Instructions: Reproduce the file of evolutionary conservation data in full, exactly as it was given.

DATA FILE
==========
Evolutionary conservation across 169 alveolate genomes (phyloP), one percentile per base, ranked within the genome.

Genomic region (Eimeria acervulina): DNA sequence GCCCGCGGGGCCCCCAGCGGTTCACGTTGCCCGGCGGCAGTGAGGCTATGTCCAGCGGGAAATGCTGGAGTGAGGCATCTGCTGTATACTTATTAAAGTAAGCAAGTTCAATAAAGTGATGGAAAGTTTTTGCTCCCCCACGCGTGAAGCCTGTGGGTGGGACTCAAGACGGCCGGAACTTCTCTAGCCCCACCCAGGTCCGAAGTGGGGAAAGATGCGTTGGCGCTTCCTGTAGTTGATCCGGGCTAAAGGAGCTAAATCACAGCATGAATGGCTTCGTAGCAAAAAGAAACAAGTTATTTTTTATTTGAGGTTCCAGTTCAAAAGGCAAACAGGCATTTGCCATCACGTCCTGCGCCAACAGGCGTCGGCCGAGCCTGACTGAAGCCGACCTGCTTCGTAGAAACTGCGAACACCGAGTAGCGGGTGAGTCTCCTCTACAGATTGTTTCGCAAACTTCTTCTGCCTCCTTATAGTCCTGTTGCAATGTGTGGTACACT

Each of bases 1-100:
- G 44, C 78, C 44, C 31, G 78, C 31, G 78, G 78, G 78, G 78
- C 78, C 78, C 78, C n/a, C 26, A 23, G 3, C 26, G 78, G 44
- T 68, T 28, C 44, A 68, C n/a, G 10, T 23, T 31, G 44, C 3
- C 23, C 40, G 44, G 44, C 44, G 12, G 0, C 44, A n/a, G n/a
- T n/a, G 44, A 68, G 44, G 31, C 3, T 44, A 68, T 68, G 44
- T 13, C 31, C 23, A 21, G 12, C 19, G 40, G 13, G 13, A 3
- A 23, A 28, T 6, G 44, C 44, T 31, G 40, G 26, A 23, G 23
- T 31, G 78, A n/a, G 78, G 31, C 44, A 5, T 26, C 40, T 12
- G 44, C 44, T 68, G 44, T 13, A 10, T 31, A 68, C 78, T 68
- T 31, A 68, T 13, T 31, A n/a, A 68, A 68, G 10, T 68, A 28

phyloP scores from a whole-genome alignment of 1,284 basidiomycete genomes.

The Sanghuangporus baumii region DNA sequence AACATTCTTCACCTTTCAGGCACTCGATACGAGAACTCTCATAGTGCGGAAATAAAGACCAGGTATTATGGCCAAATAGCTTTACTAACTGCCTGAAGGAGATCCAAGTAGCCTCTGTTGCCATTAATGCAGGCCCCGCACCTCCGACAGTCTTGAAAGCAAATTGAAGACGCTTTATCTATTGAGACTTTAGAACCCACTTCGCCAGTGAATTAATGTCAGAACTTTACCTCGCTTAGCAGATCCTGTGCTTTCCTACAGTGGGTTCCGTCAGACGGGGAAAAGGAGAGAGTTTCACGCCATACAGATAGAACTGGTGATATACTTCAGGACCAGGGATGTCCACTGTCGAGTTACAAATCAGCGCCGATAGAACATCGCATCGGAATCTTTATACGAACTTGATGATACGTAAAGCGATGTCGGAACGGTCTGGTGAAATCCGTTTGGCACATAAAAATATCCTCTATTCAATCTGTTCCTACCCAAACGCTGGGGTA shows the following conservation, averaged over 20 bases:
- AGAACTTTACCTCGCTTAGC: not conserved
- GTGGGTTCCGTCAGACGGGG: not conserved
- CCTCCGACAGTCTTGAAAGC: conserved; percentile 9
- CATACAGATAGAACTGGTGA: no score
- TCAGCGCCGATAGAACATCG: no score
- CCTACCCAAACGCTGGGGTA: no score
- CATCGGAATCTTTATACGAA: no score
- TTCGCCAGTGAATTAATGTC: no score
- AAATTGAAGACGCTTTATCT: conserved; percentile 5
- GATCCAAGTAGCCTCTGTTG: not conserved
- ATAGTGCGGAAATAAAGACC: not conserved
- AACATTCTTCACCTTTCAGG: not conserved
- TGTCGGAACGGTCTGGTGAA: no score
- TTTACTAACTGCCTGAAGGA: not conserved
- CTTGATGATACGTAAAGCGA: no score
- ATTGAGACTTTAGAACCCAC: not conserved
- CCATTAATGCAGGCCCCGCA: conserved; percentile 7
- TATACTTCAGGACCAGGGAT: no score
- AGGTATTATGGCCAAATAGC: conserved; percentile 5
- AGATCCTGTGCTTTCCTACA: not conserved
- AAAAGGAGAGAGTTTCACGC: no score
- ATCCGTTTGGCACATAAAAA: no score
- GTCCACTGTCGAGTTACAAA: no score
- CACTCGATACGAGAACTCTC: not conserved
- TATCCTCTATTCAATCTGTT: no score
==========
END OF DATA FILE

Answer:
Evolutionary conservation across 169 alveolate genomes (phyloP), one percentile per base, ranked within the genome.

Genomic region (Eimeria acervulina): DNA sequence GCCCGCGGGGCCCCCAGCGGTTCACGTTGCCCGGCGGCAGTGAGGCTATGTCCAGCGGGAAATGCTGGAGTGAGGCATCTGCTGTATACTTATTAAAGTAAGCAAGTTCAATAAAGTGATGGAAAGTTTTTGCTCCCCCACGCGTGAAGCCTGTGGGTGGGACTCAAGACGGCCGGAACTTCTCTAGCCCCACCCAGGTCCGAAGTGGGGAAAGATGCGTTGGCGCTTCCTGTAGTTGATCCGGGCTAAAGGAGCTAAATCACAGCATGAATGGCTTCGTAGCAAAAAGAAACAAGTTATTTTTTATTTGAGGTTCCAGTTCAAAAGGCAAACAGGCATTTGCCATCACGTCCTGCGCCAACAGGCGTCGGCCGAGCCTGACTGAAGCCGACCTGCTTCGTAGAAACTGCGAACACCGAGTAGCGGGTGAGTCTCCTCTACAGATTGTTTCGCAAACTTCTTCTGCCTCCTTATAGTCCTGTTGCAATGTGTGGTACACT

Each of bases 1-100:
- G 44, C 78, C 44, C 31, G 78, C 31, G 78, G 78, G 78, G 78
- C 78, C 78, C 78, C n/a, C 26, A 23, G 3, C 26, G 78, G 44
- T 68, T 28, C 44, A 68, C n/a, G 10, T 23, T 31, G 44, C 3
- C 23, C 40, G 44, G 44, C 44, G 12, G 0, C 44, A n/a, G n/a
- T n/a, G 44, A 68, G 44, G 31, C 3, T 44, A 68, T 68, G 44
- T 13, C 31, C 23, A 21, G 12, C 19, G 40, G 13, G 13, A 3
- A 23, A 28, T 6, G 44, C 44, T 31, G 40, G 26, A 23, G 23
- T 31, G 78, A n/a, G 78, G 31, C 44, A 5, T 26, C 40, T 12
- G 44, C 44, T 68, G 44, T 13, A 10, T 31, A 68, C 78, T 68
- T 31, A 68, T 13, T 31, A n/a, A 68, A 68, G 10, T 68, A 28

phyloP scores from a whole-genome alignment of 1,284 basidiomycete genomes.

The Sanghuangporus baumii region DNA sequence AACATTCTTCACCTTTCAGGCACTCGATACGAGAACTCTCATAGTGCGGAAATAAAGACCAGGTATTATGGCCAAATAGCTTTACTAACTGCCTGAAGGAGATCCAAGTAGCCTCTGTTGCCATTAATGCAGGCCCCGCACCTCCGACAGTCTTGAAAGCAAATTGAAGACGCTTTATCTATTGAGACTTTAGAACCCACTTCGCCAGTGAATTAATGTCAGAACTTTACCTCGCTTAGCAGATCCTGTGCTTTCCTACAGTGGGTTCCGTCAGACGGGGAAAAGGAGAGAGTTTCACGCCATACAGATAGAACTGGTGATATACTTCAGGACCAGGGATGTCCACTGTCGAGTTACAAATCAGCGCCGATAGAACATCGCATCGGAATCTTTATACGAACTTGATGATACGTAAAGCGATGTCGGAACGGTCTGGTGAAATCCGTTTGGCACATAAAAATATCCTCTATTCAATCTGTTCCTACCCAAACGCTGGGGTA shows the following conservation, averaged over 20 bases:
- AGAACTTTACCTCGCTTAGC: not conserved
- GTGGGTTCCGTCAGACGGGG: not conserved
- CCTCCGACAGTCTTGAAAGC: conserved; percentile 9
- CATACAGATAGAACTGGTGA: no score
- TCAGCGCCGATAGAACATCG: no score
- CCTACCCAAACGCTGGGGTA: no score
- CATCGGAATCTTTATACGAA: no score
- TTCGCCAGTGAATTAATGTC: no score
- AAATTGAAGACGCTTTATCT: conserved; percentile 5
- GATCCAAGTAGCCTCTGTTG: not conserved
- ATAGTGCGGAAATAAAGACC: not conserved
- AACATTCTTCACCTTTCAGG: not conserved
- TGTCGGAACGGTCTGGTGAA: no score
- TTTACTAACTGCCTGAAGGA: not conserved
- CTTGATGATACGTAAAGCGA: no score
- ATTGAGACTTTAGAACCCAC: not conserved
- CCATTAATGCAGGCCCCGCA: conserved; percentile 7
- TATACTTCAGGACCAGGGAT: no score
- AGGTATTATGGCCAAATAGC: conserved; percentile 5
- AGATCCTGTGCTTTCCTACA: not conserved
- AAAAGGAGAGAGTTTCACGC: no score
- ATCCGTTTGGCACATAAAAA: no score
- GTCCACTGTCGAGTTACAAA: no score
- CACTCGATACGAGAACTCTC: not conserved
- TATCCTCTATTCAATCTGTT: no score